Meanwhile, as the Sanders camp has been complaining about superdelegates and how they don’t matter, superdelegate movement to Clinton has continued. Since the New Hampshire Primary results, I’ve added 44 additional superdelegates to Clinton’s column. Not all of these actually announced their support this last week, some did so months ago, but I just found the references more recently. Their support gets backdated in the charts and graphs to the date of the public source documenting their support. I also removed 2 Clinton superdelegates that had been accidentlly double counted. Net gain, Clinton +42.
There were no new Sanders superdelegates.
So where does that put us on “% of remaining delegates needed to win”?
Clinton now needs only 45.18% of the remaining delegates to win.
Sanders needs 54.84%. Right before the Iowa caucuses, my best estimates were that sanders needed 54.22%. (Including pre-Iowa superdelegate preferences I know about now that weren’t included at the time, it would have been 54.65%.) So despite his close second in Iowa, and his win in New Hampshire, Sanders is worse off in the delegate race than he was before Iowa. But not by much… he has ALMOST been holding things steady. He needs to do better to catch up and win, but Iowa and New Hampshire are only a small portion of the overall delegates, so there is still a lot of room to maneuver.
The next delegate race is Nevada.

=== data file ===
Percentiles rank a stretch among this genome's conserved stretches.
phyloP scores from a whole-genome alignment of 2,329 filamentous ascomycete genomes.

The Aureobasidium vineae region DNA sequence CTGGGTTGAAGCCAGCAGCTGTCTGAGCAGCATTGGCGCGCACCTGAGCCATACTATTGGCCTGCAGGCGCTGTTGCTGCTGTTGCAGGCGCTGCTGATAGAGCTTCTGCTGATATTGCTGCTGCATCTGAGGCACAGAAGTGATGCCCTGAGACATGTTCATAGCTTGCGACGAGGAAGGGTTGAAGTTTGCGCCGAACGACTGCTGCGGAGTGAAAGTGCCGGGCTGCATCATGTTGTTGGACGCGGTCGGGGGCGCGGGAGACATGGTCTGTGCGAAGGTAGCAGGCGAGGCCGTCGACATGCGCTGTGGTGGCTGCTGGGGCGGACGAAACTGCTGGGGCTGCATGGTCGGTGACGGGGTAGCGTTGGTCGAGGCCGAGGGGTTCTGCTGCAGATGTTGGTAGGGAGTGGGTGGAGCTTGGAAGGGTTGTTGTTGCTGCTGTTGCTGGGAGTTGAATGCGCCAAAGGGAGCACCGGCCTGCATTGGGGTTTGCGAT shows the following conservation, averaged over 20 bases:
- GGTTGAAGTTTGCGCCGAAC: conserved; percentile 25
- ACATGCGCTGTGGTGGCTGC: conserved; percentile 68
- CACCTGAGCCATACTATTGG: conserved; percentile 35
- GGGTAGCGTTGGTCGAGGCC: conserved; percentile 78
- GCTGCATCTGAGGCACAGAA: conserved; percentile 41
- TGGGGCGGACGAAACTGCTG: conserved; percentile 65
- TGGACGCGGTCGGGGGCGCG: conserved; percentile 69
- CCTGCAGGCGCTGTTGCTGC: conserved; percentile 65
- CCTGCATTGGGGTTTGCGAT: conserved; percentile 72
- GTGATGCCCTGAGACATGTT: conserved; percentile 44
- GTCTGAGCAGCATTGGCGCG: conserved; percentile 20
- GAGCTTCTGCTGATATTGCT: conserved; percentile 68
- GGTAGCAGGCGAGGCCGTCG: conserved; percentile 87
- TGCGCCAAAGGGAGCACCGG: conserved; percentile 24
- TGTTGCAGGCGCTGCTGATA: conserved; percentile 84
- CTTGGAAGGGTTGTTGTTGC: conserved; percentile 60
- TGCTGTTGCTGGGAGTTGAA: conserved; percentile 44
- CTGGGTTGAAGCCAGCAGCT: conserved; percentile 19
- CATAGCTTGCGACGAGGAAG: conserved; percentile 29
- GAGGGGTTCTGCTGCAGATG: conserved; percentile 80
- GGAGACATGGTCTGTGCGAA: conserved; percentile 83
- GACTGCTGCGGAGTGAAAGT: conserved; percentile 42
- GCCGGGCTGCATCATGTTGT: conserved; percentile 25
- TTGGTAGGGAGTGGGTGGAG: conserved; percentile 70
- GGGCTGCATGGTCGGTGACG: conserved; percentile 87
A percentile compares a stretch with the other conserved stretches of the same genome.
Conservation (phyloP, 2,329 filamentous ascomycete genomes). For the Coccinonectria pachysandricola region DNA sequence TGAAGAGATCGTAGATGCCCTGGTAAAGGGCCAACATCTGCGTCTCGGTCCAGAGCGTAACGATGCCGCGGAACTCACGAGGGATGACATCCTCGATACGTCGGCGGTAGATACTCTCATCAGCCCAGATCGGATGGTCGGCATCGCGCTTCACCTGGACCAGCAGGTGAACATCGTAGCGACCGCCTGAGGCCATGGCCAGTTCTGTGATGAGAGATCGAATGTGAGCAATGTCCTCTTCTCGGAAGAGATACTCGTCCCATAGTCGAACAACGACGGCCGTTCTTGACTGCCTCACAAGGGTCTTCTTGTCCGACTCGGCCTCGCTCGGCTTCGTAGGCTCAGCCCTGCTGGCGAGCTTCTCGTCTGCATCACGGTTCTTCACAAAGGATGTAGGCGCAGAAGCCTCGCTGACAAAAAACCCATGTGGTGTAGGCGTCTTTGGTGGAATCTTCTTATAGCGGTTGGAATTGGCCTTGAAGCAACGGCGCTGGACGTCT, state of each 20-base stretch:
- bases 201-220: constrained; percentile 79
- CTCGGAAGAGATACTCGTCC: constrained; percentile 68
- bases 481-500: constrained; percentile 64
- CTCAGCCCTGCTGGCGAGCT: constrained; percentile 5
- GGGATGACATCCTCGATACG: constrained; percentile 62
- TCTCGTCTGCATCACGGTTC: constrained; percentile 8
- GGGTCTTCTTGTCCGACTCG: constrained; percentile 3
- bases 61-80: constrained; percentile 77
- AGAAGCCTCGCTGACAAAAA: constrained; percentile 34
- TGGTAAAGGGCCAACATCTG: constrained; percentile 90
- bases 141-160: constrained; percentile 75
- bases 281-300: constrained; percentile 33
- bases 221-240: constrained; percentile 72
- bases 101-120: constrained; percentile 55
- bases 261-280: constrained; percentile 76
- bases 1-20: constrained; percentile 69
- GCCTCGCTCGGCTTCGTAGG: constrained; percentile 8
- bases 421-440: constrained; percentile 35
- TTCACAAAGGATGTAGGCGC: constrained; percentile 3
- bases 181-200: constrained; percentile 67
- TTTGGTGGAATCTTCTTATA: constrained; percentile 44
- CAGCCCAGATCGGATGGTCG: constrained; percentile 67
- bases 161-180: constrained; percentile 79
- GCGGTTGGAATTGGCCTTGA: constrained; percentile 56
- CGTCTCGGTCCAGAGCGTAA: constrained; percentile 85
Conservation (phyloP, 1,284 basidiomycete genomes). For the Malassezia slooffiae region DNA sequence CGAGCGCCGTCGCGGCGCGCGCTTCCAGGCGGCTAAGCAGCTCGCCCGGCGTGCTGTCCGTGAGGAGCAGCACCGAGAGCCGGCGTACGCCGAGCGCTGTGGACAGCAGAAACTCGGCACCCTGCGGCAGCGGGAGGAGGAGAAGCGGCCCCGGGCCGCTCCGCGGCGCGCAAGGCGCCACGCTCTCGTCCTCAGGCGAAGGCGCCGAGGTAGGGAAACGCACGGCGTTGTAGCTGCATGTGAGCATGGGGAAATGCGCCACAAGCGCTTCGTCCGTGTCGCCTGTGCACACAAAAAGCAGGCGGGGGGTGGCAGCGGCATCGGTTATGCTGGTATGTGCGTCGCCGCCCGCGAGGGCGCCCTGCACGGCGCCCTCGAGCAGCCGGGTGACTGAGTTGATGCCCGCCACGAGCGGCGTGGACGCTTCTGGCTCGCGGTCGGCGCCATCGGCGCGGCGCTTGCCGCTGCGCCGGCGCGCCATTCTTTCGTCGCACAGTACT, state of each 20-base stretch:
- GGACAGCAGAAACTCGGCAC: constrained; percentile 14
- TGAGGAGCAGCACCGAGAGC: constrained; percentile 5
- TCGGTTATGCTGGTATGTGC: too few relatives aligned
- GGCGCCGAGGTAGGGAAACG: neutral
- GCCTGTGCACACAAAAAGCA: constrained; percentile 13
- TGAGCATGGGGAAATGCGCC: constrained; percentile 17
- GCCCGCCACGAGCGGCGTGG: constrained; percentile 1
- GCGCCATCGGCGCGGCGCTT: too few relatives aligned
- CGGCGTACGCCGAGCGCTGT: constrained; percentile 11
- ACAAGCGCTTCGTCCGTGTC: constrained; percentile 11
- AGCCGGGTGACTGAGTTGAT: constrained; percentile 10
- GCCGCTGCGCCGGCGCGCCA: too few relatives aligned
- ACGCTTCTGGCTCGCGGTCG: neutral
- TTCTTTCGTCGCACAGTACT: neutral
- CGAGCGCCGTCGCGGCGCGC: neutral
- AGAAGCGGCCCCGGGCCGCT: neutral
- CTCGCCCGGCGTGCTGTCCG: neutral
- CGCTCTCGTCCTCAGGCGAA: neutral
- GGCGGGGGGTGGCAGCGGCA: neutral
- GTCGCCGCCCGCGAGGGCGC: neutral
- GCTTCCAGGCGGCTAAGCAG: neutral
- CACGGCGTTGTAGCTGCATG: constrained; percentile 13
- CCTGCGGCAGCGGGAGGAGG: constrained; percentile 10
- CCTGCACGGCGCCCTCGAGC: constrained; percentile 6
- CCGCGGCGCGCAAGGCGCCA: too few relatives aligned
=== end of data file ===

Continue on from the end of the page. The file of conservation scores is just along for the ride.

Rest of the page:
There are 35 delegates up for grabs in Nevada that will be determined by the caucuses there. Plus 8 superdelegates. Of these, 3 have already said they are for Clinton, and 1 has said they are for Sanders. So don’t be surprised when you see those added in at places showing the state delegate count. They aren’t part of the 35 determined by the caucus though.
Of the 35, Sanders needs to get 20 in order to be on a pace to catch up with Clinton. (Again, assuming no superdelegates change their minds, if a lot do, this number becomes lower.) The RCP average has Nevada at Clinton 47.5%, Sanders 36.0%. That certainly wouldn’t get Sanders the 20 delegates he needs, but that average only includes one post-New Hampshire poll, and that new poll shows the race tied. The Pollster average discounts the pre-New Hampshire results entirely and shows the race at 45% to 45%… a tie.
Delegate rules are tricky. In Nevada some delegates are determined at the congressional district level, others at the state level, there is rounding involved, etc, etc. It is also a multi-stage caucus process, not a primary, so the “real” delegate totals won’t be known until May. But we will have estimates.
Remember though that it is not that Sanders needs 54.84% of the popular vote. It is that he needs 20 of the 35 delegates. That is the number to watch.
And superdelegates of course. :-)
A final thought: It is very possible to catch up from a deficit. But catching up is much harder if you pretend you aren’t actually behind.
Note: This post is an update based on the data on ElectionGraphs.com. Election Graphs tracks both a poll based estimate of the Electoral College and a numbers based look at the Delegate Races. All of the charts and graphs seen in this post are from that site. Additional graphs, charts and raw data can be found there. All charts above are clickable to go to the current version of the detail page the chart is from, which may contain more up to date information than the snapshots on this page, which were current as of the time of this post. Follow @ElectionGraphs on Twitter or like Election Graphs on Facebook to see announcements of updates or to join the conversation. For those interested in individual general election poll updates, follow @ElecCollPolls on Twitter for all the polls as they are added.
[Edit 18:06 to add link to Wikipedia superdelegate list.]
[Edit 18:48 to add final thought.]